Friday 3 April 2020

Short-eared Owl

Lade - Lockdown Day 11 - warm, cloudy, se 2 - I was awake early again this morning and wandered out into the garden around dawn where a steady overhead passage of Redwings was underway, and at least one Song Thrush, both new for the list bringing it to 85 species. Once we got our act together, about 0900hrs, we set off on our daily perambulation around the local patch, with no coat required in the balmy weather conditions.
  Earlier in the week one of the local dog-walkers mentioned having recently seen two Short-eared Owls on the shingle ridges between Kerton Road pit and the water tower. This morning as I scanned the desert from the northern corner of the pit I could see said dog-walker waving at me and pointing south, and sure enough there was a distant Shortie (86) quartering the shingle having been flushed by yet another dog. Thankfully, the owl soon dropped back into cover once the dog had moved on.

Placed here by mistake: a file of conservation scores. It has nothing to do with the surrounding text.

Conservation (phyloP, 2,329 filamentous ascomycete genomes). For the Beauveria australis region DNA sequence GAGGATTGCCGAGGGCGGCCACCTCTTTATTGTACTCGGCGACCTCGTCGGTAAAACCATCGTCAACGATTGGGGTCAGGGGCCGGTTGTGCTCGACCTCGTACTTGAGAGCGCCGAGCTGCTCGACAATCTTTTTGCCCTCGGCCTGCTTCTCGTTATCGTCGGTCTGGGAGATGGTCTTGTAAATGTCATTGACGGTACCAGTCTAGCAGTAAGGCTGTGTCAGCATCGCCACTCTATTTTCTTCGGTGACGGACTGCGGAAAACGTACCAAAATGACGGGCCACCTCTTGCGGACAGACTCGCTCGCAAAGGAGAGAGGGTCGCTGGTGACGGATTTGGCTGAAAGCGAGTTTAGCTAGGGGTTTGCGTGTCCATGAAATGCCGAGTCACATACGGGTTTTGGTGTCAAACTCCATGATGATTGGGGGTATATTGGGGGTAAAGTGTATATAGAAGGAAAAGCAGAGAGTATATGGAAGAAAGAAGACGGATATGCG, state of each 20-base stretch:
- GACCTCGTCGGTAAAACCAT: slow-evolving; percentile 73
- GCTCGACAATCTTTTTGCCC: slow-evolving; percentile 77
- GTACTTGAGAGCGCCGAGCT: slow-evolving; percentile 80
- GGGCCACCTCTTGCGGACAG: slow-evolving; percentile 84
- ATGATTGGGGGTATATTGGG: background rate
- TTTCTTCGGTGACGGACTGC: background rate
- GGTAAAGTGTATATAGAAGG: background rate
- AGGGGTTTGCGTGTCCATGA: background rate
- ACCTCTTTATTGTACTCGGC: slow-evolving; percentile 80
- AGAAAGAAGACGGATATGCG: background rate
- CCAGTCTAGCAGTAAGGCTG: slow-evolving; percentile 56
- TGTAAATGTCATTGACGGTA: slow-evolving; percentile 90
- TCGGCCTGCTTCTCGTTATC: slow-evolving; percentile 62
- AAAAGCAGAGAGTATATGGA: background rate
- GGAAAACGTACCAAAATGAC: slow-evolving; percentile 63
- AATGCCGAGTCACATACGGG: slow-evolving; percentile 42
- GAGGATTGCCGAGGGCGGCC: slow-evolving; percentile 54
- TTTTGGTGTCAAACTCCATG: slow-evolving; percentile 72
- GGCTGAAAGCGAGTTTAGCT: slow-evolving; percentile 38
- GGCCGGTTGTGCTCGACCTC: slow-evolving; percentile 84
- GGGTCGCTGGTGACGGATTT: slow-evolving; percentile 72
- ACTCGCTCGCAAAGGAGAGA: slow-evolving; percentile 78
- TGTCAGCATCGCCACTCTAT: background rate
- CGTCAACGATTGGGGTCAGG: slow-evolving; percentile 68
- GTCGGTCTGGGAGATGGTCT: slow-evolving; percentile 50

Elsewhere around the patch a few more pairs of Linnets had moved in and a Chiffchaff sang from the willow swamp where a lone Song Thrush was also noted, a scarce bird here and presumably a grounded migrant from last night. A cracking adult male Marsh Harrier worked the back reedbed and by late morning at least six Buzzards and two Marsh Harriers thermalled up into the ether over the airport.

                          Dunnock and Linnet, two common birds of the shingle scrub

                    The wall `mirror` is a favourite hangout of a pair of Oystercatchers

Plovers Moths
With the promise of milder, windless nights ahead I thought it about time to dig the moth trap out of winter storage. Infact, I spent most of the afternoon cleaning the trap and sprucing up the summer house where its sited. The Lewington guides are now in place, the pots are cleaned and I`ve even got a brand new notebook, all we need now are the moths - the chase is on! 

                                Moth trap, cleaned and ready for action!


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